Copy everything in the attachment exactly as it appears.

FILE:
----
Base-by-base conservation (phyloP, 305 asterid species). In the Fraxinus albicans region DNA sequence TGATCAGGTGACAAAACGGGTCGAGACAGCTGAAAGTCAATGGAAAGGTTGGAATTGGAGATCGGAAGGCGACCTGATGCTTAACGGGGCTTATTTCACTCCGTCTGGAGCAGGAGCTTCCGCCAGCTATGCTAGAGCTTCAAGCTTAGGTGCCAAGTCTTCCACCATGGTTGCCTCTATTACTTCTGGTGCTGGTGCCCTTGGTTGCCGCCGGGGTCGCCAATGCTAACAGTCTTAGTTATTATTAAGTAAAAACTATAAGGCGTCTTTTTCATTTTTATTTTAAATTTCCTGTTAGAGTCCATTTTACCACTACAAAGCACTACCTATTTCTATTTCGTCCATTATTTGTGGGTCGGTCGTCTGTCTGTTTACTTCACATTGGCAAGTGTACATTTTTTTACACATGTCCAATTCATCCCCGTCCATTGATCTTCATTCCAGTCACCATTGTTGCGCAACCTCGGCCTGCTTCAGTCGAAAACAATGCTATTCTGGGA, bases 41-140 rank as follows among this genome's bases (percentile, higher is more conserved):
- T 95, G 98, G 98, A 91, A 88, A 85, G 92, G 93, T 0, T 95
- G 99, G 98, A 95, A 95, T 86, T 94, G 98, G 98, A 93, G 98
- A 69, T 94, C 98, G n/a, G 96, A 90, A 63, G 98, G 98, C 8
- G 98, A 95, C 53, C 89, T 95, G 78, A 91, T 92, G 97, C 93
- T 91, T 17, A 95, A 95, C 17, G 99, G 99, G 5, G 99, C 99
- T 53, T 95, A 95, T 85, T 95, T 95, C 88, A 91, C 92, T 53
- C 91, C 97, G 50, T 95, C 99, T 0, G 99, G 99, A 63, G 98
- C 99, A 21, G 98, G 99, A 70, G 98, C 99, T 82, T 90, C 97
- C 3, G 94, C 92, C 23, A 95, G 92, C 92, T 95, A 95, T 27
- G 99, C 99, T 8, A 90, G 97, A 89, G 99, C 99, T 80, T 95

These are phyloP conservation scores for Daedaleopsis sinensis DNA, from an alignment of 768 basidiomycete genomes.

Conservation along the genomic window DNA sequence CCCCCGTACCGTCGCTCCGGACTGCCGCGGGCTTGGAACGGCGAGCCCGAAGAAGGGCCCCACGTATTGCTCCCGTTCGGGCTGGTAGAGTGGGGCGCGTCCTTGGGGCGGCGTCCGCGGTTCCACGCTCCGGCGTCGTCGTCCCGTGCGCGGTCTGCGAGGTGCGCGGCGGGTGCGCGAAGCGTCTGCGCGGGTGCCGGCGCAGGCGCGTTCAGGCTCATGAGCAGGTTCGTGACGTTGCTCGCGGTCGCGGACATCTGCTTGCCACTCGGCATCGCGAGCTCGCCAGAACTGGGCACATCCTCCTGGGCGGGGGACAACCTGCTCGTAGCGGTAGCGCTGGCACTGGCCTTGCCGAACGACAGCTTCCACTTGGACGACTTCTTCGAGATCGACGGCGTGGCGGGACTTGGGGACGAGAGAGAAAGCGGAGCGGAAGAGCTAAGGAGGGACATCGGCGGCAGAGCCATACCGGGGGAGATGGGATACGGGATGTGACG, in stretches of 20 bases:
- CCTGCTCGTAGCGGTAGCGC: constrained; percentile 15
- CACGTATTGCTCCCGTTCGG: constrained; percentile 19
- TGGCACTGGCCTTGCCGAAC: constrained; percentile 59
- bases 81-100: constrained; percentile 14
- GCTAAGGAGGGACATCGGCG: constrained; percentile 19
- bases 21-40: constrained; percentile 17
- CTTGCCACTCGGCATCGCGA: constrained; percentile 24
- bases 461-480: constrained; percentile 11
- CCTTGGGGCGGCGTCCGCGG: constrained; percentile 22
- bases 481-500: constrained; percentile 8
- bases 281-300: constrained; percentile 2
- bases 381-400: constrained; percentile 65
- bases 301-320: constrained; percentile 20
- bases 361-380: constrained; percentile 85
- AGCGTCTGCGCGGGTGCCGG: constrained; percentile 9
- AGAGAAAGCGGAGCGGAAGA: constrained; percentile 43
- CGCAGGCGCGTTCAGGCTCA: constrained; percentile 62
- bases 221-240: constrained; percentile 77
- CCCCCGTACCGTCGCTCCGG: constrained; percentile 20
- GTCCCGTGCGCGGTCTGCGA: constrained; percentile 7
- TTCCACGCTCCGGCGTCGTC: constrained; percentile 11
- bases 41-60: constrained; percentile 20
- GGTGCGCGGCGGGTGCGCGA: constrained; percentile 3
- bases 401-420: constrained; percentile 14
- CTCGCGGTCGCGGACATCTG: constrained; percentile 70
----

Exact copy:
Base-by-base conservation (phyloP, 305 asterid species). In the Fraxinus albicans region DNA sequence TGATCAGGTGACAAAACGGGTCGAGACAGCTGAAAGTCAATGGAAAGGTTGGAATTGGAGATCGGAAGGCGACCTGATGCTTAACGGGGCTTATTTCACTCCGTCTGGAGCAGGAGCTTCCGCCAGCTATGCTAGAGCTTCAAGCTTAGGTGCCAAGTCTTCCACCATGGTTGCCTCTATTACTTCTGGTGCTGGTGCCCTTGGTTGCCGCCGGGGTCGCCAATGCTAACAGTCTTAGTTATTATTAAGTAAAAACTATAAGGCGTCTTTTTCATTTTTATTTTAAATTTCCTGTTAGAGTCCATTTTACCACTACAAAGCACTACCTATTTCTATTTCGTCCATTATTTGTGGGTCGGTCGTCTGTCTGTTTACTTCACATTGGCAAGTGTACATTTTTTTACACATGTCCAATTCATCCCCGTCCATTGATCTTCATTCCAGTCACCATTGTTGCGCAACCTCGGCCTGCTTCAGTCGAAAACAATGCTATTCTGGGA, bases 41-140 rank as follows among this genome's bases (percentile, higher is more conserved):
- T 95, G 98, G 98, A 91, A 88, A 85, G 92, G 93, T 0, T 95
- G 99, G 98, A 95, A 95, T 86, T 94, G 98, G 98, A 93, G 98
- A 69, T 94, C 98, G n/a, G 96, A 90, A 63, G 98, G 98, C 8
- G 98, A 95, C 53, C 89, T 95, G 78, A 91, T 92, G 97, C 93
- T 91, T 17, A 95, A 95, C 17, G 99, G 99, G 5, G 99, C 99
- T 53, T 95, A 95, T 85, T 95, T 95, C 88, A 91, C 92, T 53
- C 91, C 97, G 50, T 95, C 99, T 0, G 99, G 99, A 63, G 98
- C 99, A 21, G 98, G 99, A 70, G 98, C 99, T 82, T 90, C 97
- C 3, G 94, C 92, C 23, A 95, G 92, C 92, T 95, A 95, T 27
- G 99, C 99, T 8, A 90, G 97, A 89, G 99, C 99, T 80, T 95

These are phyloP conservation scores for Daedaleopsis sinensis DNA, from an alignment of 768 basidiomycete genomes.

Conservation along the genomic window DNA sequence CCCCCGTACCGTCGCTCCGGACTGCCGCGGGCTTGGAACGGCGAGCCCGAAGAAGGGCCCCACGTATTGCTCCCGTTCGGGCTGGTAGAGTGGGGCGCGTCCTTGGGGCGGCGTCCGCGGTTCCACGCTCCGGCGTCGTCGTCCCGTGCGCGGTCTGCGAGGTGCGCGGCGGGTGCGCGAAGCGTCTGCGCGGGTGCCGGCGCAGGCGCGTTCAGGCTCATGAGCAGGTTCGTGACGTTGCTCGCGGTCGCGGACATCTGCTTGCCACTCGGCATCGCGAGCTCGCCAGAACTGGGCACATCCTCCTGGGCGGGGGACAACCTGCTCGTAGCGGTAGCGCTGGCACTGGCCTTGCCGAACGACAGCTTCCACTTGGACGACTTCTTCGAGATCGACGGCGTGGCGGGACTTGGGGACGAGAGAGAAAGCGGAGCGGAAGAGCTAAGGAGGGACATCGGCGGCAGAGCCATACCGGGGGAGATGGGATACGGGATGTGACG, in stretches of 20 bases:
- CCTGCTCGTAGCGGTAGCGC: constrained; percentile 15
- CACGTATTGCTCCCGTTCGG: constrained; percentile 19
- TGGCACTGGCCTTGCCGAAC: constrained; percentile 59
- bases 81-100: constrained; percentile 14
- GCTAAGGAGGGACATCGGCG: constrained; percentile 19
- bases 21-40: constrained; percentile 17
- CTTGCCACTCGGCATCGCGA: constrained; percentile 24
- bases 461-480: constrained; percentile 11
- CCTTGGGGCGGCGTCCGCGG: constrained; percentile 22
- bases 481-500: constrained; percentile 8
- bases 281-300: constrained; percentile 2
- bases 381-400: constrained; percentile 65
- bases 301-320: constrained; percentile 20
- bases 361-380: constrained; percentile 85
- AGCGTCTGCGCGGGTGCCGG: constrained; percentile 9
- AGAGAAAGCGGAGCGGAAGA: constrained; percentile 43
- CGCAGGCGCGTTCAGGCTCA: constrained; percentile 62
- bases 221-240: constrained; percentile 77
- CCCCCGTACCGTCGCTCCGG: constrained; percentile 20
- GTCCCGTGCGCGGTCTGCGA: constrained; percentile 7
- TTCCACGCTCCGGCGTCGTC: constrained; percentile 11
- bases 41-60: constrained; percentile 20
- GGTGCGCGGCGGGTGCGCGA: constrained; percentile 3
- bases 401-420: constrained; percentile 14
- CTCGCGGTCGCGGACATCTG: constrained; percentile 70